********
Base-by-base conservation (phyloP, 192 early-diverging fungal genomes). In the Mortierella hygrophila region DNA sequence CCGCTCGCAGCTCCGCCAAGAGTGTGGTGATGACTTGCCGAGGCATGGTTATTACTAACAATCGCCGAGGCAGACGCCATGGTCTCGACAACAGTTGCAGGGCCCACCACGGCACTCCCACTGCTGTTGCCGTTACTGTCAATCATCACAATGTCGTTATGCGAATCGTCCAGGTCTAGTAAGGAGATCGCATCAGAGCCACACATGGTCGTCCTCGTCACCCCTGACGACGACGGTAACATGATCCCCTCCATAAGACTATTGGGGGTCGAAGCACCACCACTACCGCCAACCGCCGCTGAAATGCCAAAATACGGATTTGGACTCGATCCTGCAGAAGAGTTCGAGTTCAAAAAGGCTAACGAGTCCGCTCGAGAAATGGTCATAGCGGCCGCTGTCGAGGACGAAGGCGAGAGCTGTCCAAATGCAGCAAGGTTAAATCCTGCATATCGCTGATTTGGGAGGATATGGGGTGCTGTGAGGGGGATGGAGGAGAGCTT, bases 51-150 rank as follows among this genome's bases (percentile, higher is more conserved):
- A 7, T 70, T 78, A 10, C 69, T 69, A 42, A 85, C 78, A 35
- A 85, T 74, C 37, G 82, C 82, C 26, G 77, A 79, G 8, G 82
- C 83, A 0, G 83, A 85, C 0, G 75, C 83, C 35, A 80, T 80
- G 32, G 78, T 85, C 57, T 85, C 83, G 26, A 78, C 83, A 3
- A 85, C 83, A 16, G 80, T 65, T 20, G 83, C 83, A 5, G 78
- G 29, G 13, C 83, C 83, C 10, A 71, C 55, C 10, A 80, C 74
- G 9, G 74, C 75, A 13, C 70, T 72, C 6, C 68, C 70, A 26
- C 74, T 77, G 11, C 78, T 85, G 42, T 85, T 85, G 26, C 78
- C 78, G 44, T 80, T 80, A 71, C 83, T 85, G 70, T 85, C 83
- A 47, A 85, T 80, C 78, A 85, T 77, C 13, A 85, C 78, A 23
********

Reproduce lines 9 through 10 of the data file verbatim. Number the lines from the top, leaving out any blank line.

- C 74, T 77, G 11, C 78, T 85, G 42, T 85, T 85, G 26, C 78
- C 78, G 44, T 80, T 80, A 71, C 83, T 85, G 70, T 85, C 83